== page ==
Clarke, the former Executive Director of Store Operations for
Fendi Stores, Inc., to show that Fendi "wanted to put [Fashion
Boutique] out of business." (Pl.Supp. Opp'n at 9.) Clarke
testified in her deposition that sometime in 1990 Bruno D'Angelo,
the executive vice president of Fendi USA, Inc., instructed her
to keep a file on Fashion Boutique "in case the company ever
moved to dissolve the . . . franchise agreement." (Clarke Dep. at
110:10-14, 130:19-24.) Clarke stated that it was Fendi's policy
to encourage Fashion Boutique customers to document their
complaints and that complaint letters were collected for the
Fashion Boutique file. (Clarke Dep. at 245:14-18, 369:2-4.)
Clarke testified that in her opinion "[defendant] Fendi USA was
not seeking to resolve the alleged problems with [Fashion
Boutique] in a positive constructive manner" by informing "the
franchise of the complaint[s]." (Clarke Dep. at 162:3-43, 14-21.)
Clarke testified that "the general consensus of all of the
management of Fendi Stores at the time" was to "get rid" of
Fashion Boutique. (Clarke Dep. at 246:15-17.) These statements,
even if admissible, do not show that Fendi widely disseminated
defamatory statements or that statements by Fendi caused Fashion
Boutique to close.
As evidence that disparaging statements were disseminated
widely by Fendi, Fashion Boutique also offers reports of four
private investigators who went separately to the New York store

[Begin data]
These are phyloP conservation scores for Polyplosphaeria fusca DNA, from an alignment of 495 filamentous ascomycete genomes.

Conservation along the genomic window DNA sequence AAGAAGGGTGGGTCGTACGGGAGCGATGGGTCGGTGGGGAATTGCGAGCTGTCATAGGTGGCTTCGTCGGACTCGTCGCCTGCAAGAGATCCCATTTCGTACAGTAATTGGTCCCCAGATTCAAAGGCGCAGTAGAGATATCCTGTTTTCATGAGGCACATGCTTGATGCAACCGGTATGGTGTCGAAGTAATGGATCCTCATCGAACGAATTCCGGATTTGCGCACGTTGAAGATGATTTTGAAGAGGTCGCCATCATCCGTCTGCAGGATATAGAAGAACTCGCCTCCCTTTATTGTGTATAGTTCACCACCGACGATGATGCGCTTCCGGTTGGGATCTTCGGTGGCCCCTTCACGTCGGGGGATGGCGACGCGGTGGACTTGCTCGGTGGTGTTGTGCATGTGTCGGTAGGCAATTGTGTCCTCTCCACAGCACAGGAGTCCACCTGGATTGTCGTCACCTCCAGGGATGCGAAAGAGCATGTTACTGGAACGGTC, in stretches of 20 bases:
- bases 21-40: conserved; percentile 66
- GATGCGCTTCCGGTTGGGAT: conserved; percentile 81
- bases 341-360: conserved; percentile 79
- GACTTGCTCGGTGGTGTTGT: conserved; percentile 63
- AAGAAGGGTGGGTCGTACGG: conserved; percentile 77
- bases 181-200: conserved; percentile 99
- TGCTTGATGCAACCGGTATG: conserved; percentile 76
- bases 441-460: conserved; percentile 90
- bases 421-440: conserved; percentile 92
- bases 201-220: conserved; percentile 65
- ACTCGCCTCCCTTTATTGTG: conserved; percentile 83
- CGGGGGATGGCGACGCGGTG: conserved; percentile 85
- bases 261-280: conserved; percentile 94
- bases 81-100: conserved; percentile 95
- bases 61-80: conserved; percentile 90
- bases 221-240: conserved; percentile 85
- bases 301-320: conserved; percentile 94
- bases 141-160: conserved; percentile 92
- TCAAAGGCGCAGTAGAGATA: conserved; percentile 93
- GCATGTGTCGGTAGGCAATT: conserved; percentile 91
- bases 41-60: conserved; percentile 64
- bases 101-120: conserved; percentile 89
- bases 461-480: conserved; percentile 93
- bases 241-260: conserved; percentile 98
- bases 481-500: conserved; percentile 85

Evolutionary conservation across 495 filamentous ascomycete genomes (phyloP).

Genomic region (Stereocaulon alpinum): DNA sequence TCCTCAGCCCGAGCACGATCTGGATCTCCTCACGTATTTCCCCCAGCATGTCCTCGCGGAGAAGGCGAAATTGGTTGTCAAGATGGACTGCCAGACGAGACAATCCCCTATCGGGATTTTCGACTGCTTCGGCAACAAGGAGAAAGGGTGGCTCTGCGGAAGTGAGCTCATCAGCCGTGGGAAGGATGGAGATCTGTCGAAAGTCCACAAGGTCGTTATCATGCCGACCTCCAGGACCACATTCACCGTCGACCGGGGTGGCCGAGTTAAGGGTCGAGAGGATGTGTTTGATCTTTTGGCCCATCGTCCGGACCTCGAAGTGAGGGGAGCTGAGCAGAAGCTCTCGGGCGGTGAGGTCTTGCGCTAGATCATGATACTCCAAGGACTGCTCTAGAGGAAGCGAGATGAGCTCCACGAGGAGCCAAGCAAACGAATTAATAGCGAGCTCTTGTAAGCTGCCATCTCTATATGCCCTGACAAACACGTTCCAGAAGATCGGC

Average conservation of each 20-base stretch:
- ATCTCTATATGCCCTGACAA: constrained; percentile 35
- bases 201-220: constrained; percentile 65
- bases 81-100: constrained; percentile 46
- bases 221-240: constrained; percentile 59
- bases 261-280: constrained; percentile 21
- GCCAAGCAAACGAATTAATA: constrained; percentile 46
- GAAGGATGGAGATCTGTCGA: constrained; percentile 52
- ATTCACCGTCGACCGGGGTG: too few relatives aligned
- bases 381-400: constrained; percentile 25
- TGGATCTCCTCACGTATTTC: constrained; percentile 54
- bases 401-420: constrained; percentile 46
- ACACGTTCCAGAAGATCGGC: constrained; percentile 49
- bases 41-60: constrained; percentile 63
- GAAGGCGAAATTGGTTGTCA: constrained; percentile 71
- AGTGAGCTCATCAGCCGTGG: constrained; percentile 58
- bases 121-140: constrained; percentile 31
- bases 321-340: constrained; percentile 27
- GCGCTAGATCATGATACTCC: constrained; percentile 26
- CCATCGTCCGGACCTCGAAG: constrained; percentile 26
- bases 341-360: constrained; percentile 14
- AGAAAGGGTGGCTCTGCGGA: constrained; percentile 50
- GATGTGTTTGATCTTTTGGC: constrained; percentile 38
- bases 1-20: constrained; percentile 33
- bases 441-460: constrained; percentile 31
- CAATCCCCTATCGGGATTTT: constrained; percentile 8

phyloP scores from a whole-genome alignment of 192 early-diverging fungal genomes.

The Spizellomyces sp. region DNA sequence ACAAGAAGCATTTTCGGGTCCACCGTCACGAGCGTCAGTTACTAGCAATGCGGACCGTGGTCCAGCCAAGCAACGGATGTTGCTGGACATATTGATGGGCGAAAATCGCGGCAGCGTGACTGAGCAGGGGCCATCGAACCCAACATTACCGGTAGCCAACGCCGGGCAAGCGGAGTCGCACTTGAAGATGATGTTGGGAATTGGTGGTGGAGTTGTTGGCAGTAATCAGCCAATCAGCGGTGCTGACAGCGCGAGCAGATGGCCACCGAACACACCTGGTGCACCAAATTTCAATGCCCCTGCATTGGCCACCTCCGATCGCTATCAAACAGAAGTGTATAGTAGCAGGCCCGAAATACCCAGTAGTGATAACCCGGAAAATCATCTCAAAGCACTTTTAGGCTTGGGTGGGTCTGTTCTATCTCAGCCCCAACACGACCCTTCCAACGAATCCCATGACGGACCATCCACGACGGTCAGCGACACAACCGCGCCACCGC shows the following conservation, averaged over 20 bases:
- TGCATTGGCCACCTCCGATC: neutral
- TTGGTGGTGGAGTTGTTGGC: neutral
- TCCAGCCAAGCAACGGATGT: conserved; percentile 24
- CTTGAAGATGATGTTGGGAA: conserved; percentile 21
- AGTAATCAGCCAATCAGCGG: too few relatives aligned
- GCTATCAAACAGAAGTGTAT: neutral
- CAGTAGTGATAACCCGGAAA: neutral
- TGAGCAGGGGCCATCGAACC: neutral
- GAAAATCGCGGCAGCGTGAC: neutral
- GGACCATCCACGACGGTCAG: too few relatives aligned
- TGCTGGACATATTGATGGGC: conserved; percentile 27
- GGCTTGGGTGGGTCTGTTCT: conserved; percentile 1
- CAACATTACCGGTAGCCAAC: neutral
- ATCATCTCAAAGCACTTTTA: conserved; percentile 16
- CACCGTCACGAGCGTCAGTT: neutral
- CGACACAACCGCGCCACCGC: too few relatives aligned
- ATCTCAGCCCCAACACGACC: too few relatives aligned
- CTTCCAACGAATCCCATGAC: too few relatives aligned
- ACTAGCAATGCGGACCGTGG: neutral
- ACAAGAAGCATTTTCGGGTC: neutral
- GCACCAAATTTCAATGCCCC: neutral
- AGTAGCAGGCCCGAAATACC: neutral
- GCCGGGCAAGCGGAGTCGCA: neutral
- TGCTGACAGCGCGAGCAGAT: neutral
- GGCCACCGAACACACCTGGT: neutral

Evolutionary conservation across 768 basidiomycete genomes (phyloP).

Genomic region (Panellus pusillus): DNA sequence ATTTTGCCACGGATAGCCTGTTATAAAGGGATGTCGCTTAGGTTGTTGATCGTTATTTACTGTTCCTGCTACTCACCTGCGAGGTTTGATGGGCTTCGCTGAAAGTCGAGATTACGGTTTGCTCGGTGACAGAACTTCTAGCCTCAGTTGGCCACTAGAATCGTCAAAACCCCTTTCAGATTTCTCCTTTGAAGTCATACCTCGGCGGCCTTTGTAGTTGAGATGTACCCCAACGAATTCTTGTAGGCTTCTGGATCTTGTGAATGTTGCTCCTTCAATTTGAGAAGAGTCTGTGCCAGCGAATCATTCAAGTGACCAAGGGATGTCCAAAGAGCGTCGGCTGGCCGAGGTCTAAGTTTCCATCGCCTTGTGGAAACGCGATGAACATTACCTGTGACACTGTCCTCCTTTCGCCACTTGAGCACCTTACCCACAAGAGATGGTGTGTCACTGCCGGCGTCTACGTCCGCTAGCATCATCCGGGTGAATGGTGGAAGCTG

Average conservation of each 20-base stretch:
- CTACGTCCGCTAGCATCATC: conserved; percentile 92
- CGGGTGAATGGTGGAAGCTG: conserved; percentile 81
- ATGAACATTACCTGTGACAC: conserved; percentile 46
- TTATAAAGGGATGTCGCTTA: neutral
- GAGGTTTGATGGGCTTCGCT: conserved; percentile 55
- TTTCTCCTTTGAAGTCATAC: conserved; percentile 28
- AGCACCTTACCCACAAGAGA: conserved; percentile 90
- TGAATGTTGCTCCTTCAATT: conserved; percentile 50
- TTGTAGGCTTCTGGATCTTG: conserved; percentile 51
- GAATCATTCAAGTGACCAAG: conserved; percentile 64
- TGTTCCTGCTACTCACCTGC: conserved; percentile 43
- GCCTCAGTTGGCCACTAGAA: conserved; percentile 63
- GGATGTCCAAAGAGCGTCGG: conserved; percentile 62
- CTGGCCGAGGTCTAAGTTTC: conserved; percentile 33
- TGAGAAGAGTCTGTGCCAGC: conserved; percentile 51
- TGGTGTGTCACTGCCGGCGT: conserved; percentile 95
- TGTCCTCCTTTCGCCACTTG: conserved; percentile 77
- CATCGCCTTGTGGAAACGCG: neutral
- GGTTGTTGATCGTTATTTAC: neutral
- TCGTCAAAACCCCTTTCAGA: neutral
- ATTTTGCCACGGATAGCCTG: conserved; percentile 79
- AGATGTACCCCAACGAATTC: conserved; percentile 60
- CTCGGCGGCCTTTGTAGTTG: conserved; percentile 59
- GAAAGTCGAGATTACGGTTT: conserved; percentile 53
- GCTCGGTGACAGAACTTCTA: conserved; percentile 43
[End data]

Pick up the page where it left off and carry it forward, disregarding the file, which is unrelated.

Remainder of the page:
posing as dissatisfied Fashion Boutique customers or Fashion
Boutique customers seeking repair for defective merchandise. I
have previously ruled that the responses to the investigators'
statements are not actionable as defamation or disparagement.
Fashion Boutique, 1998 WL 259942, at *5. However, Fashion
Boutique argues that such statements are "relevant in
establishing the extent to which Fendi's statements were
disseminated." (Pl.Supp. Opp'n at 10 n. 4.) Oral statements made
on four isolated occasions are not evidence of wide dissemination
of those statements even when added to the other statements.
In order for evidence of the lost value of Fashion Boutique
entire business to be relevant, Fashion Boutique must show that
Fendi's isolated defamatory statements caused it to lose its
entire business. The circumstantial evidence described combined
with evidence of declining sales beginning in December 1989 is
not sufficient to support a rational inference that the oral
statements made by employees of Fendi's New York store between
December 1990, a full year after sales began to decline, and June